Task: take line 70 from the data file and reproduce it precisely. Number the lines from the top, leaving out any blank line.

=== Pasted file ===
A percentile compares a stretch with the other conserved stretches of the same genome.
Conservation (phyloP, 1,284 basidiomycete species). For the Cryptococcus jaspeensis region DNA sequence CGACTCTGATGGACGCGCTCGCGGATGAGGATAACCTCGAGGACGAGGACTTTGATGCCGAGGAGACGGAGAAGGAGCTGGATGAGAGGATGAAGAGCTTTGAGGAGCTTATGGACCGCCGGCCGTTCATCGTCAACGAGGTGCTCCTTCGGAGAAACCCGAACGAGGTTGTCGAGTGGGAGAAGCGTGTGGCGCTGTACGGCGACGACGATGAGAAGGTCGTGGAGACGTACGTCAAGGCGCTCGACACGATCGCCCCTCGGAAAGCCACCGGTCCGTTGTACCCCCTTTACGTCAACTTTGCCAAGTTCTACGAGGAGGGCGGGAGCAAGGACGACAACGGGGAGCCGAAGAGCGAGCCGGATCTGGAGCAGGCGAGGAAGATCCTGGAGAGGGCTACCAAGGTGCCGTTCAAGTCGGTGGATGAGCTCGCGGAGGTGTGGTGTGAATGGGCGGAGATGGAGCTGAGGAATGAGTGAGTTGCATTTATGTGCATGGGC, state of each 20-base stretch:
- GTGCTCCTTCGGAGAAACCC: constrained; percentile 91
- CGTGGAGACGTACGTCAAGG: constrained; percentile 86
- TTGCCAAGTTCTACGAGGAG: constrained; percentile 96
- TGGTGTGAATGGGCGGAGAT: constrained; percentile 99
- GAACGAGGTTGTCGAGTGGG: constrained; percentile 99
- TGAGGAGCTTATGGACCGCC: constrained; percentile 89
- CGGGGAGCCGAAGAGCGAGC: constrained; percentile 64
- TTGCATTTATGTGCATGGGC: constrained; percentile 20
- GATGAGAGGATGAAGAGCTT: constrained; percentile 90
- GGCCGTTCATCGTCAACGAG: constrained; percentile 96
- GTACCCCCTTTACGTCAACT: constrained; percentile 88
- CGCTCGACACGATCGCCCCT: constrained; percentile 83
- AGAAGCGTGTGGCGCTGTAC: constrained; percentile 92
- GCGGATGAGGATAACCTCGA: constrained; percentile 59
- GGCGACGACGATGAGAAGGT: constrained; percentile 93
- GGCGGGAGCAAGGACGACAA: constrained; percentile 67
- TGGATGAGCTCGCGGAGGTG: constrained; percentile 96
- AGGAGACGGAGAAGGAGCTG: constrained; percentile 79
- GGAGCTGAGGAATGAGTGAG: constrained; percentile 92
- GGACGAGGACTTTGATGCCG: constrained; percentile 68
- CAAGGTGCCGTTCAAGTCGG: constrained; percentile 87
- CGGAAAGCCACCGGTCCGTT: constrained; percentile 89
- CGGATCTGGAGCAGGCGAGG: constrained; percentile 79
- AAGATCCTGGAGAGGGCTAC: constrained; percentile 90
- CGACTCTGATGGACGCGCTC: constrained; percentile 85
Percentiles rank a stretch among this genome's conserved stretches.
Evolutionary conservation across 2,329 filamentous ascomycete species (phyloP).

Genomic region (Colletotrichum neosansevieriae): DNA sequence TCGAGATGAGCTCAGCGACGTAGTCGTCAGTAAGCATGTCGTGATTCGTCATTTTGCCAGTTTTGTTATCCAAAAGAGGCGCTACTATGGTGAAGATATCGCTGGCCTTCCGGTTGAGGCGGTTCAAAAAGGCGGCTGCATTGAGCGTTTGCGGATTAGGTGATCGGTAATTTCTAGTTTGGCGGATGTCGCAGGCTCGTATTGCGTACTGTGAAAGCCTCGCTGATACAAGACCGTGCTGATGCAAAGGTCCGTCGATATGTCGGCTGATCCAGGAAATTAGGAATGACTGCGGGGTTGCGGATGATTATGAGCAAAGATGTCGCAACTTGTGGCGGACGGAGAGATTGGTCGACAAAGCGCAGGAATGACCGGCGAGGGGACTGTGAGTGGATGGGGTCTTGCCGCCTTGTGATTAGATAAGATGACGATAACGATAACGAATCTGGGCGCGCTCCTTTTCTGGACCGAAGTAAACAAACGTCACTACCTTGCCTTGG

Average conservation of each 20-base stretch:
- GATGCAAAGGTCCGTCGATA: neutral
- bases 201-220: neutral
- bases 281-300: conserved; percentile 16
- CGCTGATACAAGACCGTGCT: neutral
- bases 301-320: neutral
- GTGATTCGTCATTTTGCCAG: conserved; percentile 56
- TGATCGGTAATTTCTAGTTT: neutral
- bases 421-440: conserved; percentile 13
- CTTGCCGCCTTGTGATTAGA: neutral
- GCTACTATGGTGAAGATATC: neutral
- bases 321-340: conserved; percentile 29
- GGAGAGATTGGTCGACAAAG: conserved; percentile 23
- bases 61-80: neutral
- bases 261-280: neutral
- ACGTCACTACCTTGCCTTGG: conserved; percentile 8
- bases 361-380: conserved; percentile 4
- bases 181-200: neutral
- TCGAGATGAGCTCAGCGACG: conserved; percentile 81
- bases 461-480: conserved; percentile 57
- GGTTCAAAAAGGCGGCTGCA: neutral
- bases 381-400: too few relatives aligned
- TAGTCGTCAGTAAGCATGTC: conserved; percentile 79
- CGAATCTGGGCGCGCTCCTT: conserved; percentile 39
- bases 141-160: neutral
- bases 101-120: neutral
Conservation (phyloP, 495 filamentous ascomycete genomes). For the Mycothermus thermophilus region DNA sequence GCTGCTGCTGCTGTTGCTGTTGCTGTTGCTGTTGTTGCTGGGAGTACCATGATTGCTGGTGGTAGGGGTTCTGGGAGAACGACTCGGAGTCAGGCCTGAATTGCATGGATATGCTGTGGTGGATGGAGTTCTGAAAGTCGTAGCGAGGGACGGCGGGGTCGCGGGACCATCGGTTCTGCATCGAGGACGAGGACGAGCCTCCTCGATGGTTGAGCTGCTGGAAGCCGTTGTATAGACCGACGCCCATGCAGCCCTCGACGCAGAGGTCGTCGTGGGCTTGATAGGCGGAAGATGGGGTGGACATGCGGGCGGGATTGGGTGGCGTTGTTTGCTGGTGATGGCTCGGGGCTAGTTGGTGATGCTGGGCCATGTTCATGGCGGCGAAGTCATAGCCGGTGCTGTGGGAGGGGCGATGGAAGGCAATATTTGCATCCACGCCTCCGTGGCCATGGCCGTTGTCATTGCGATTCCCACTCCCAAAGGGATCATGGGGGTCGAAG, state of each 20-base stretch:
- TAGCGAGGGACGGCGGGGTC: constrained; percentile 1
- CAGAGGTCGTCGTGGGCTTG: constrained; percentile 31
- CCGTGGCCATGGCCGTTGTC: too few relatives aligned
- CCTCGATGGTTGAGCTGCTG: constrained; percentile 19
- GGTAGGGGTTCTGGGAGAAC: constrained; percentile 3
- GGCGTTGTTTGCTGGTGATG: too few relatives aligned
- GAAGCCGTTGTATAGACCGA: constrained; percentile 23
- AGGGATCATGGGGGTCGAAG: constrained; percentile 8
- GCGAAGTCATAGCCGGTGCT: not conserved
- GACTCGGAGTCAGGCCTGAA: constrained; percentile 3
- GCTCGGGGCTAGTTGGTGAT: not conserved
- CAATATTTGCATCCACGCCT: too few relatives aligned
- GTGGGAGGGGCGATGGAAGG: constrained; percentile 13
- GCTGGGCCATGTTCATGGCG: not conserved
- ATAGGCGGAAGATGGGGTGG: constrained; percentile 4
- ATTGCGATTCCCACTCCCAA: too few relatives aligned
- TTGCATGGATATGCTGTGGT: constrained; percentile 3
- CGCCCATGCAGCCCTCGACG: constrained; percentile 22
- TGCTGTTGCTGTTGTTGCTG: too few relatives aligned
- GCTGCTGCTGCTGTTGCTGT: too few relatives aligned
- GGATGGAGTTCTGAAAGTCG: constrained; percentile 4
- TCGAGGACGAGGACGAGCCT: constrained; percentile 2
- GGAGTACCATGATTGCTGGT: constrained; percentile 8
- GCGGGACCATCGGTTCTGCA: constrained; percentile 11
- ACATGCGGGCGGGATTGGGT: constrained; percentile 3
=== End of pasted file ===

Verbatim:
- GTGGGAGGGGCGATGGAAGG: constrained; percentile 13